I tested the control harmony and roll response by cranking it over into about a 75-degree bank. It effortlessly maintained height, even though the stall warning beeped occasionally. With a full throw of the stick, a 150-degree roll reversal was smooth, with little tail wag.
Slow speed handling was found to be textbook thanks to the stall strips and wing fence. I pulled the power back, thankful that liquid cooling vastly reduces the chance of shock cooling the engine. With the flaps and gear up and the nose surprisingly high, the stall break came at 55 knots. I held the wing in a deep stall and tried to keep it straight with rudder until it would take no more abuse and gently dropped the nose. The recovery just required relaxing the back-pressure on the stick.
With gear down, full flap and power off, the airframe shook until the stall break came at 40 knots—with a very mild and, thanks to inbuilt stall strips, a predictable wing drop. We recovered with less than 500 feet of altitude loss. Even deep in the stall, the elevator authority is excellent. Both recoveries are standard with the caveat that it’s easy to unintentionally exceed flap speeds, from experience one quickly gets accustomed to the required pitch attitude that would keep you away from such an exceedance.
Returning to Eagle’s Creek, we joined a Left Downwind for 26. Despite the cleanness of the airframe, slowing down for the circuit turned out to be surprisingly easy. The VL-3 does however have surprisingly slow gear extension and flap deployment speeds, and I anticipated we’d have to descend early and cut the power to slow enough to meet the limitations of 81 knots for gear and 67 knots for flaps. But at a full 55 degrees, the wide chord flaps, large and draggy gear doors and four blade, constant-speed prop were effective aerodynamic braking. Joren impressed me by arriving almost overhead the runway numbers at nearly 1000 ft, and with everything hanging out we fell out of the sky like a proverbial grand piano, and still made it onto the first third of the runway with just a small squirt of power to stop the precipitous descent. Even more impressive was how stable the VL-3 was with the airspeed happily sitting between 65 and 70 KIAS. I got to try one of those approaches at Aviators Paradise and still remain very impressed with both the performance and how low the pilot workload was throughout the manoeuvre.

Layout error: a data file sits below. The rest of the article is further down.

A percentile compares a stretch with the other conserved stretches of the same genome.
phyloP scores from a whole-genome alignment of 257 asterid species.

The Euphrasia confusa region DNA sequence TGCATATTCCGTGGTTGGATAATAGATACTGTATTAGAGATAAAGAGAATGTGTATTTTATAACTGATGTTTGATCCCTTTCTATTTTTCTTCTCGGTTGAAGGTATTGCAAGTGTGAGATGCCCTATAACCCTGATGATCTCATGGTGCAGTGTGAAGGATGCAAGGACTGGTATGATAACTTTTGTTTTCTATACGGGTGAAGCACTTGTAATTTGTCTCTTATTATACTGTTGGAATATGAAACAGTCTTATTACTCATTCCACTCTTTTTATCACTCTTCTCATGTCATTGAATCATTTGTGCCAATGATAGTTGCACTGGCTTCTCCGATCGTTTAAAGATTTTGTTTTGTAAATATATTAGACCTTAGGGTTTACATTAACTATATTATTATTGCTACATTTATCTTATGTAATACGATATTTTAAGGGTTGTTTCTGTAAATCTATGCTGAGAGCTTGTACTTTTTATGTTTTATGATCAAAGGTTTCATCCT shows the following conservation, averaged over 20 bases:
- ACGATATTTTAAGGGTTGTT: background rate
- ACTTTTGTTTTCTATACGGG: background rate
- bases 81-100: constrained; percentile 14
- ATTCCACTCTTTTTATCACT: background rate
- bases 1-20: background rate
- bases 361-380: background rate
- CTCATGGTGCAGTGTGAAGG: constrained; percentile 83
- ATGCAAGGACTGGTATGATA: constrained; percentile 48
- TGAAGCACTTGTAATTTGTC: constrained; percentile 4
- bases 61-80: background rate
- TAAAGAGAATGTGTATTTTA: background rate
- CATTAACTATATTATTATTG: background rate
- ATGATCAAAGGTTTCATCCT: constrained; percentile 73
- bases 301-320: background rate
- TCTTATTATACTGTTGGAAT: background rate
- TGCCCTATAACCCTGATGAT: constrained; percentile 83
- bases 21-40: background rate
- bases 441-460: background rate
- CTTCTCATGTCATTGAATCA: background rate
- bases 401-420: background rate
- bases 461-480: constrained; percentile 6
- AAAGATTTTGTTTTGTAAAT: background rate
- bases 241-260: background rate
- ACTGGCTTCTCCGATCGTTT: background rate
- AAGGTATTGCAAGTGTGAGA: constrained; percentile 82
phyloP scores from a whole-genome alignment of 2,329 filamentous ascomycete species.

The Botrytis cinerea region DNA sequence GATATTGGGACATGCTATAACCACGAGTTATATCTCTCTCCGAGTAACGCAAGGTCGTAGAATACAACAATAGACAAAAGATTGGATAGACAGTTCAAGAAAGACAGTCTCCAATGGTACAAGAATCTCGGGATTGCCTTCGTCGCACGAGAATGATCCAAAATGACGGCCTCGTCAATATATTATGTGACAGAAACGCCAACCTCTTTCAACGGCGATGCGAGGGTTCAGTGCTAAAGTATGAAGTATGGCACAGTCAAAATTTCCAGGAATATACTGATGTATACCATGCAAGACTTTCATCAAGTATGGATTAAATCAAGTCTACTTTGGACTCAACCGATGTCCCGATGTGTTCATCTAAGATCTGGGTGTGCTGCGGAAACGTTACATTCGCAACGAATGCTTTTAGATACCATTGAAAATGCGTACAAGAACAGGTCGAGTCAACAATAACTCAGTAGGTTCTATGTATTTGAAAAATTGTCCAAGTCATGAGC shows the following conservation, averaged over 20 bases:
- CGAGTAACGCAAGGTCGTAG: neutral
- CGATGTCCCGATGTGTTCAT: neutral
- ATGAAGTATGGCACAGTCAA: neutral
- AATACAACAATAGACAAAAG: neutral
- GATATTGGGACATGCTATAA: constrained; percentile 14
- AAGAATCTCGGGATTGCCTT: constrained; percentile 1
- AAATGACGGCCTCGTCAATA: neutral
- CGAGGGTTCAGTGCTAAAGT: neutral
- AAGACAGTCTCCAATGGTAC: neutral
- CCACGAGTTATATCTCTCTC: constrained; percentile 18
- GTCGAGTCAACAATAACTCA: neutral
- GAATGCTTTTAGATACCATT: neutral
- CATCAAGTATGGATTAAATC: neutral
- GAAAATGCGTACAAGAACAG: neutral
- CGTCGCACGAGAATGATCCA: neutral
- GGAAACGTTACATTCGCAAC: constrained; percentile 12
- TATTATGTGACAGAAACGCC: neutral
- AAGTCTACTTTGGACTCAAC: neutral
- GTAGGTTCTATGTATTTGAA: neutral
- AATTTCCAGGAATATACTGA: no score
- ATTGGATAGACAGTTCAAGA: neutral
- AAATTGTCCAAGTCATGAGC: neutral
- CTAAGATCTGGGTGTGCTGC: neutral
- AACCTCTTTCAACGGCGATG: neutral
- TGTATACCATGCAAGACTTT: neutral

As the semi-liquid-cooled Rotax isn’t subject to shock cooling, pulling the power back to idle on downwind is fine and we were able to extend the gear and full flaps in plenty of time. Trim changes with 15 degrees of flap were small. Pitch changes due to further flap deflections all the way to 55° were easily compensated for initially thanks to the light control forces but I am glad to report that there is sufficient pitch trim authority in order to allow for hands off flying in the full landing configuration and at the desired reference landing speed. This is another one of those things that seems to be ignored by several other NTCA manufacturers.
With its light weight and sub-40 knot stall speed the VL-3 can easily be stopped within 100 metres if you work the big Beringer disc brakes hard enough to almost slide the tyres.

This is a plane built for speed – and to go fast economically. It is amazing that it has a cruise speed four times faster than its stall speed,. JMB Aircraft claims the Rotax 915-powered VL-3 has a top cruise of 199 KTAS at 18,000 feet, but 170 KTAS at FL085 will be a more typical set of cruise numbers.
We look forward to new aircraft having an increased max all up weight of 750 kg. if this enables 200 litre fuel tanks, the range will be commensurate with its cross country performance.
New aircraft prices range from $205,000 for a Rotax 912 powered VL-3 with basic analogue avionics to a wallet busting $350,000 for a 915-powered version with dual Garmin G3X primary flight display/multifunction displays, an IFR-capable GPS navigator and many nice to have gadgets. I guess when one looks at the pricing on a new C172/182, a Cirrus or a Diamond, the price appears rather reasonable but R6.3m for a two place NTCA will take some getting used to.

VL-3 Models – Specifications and performance compared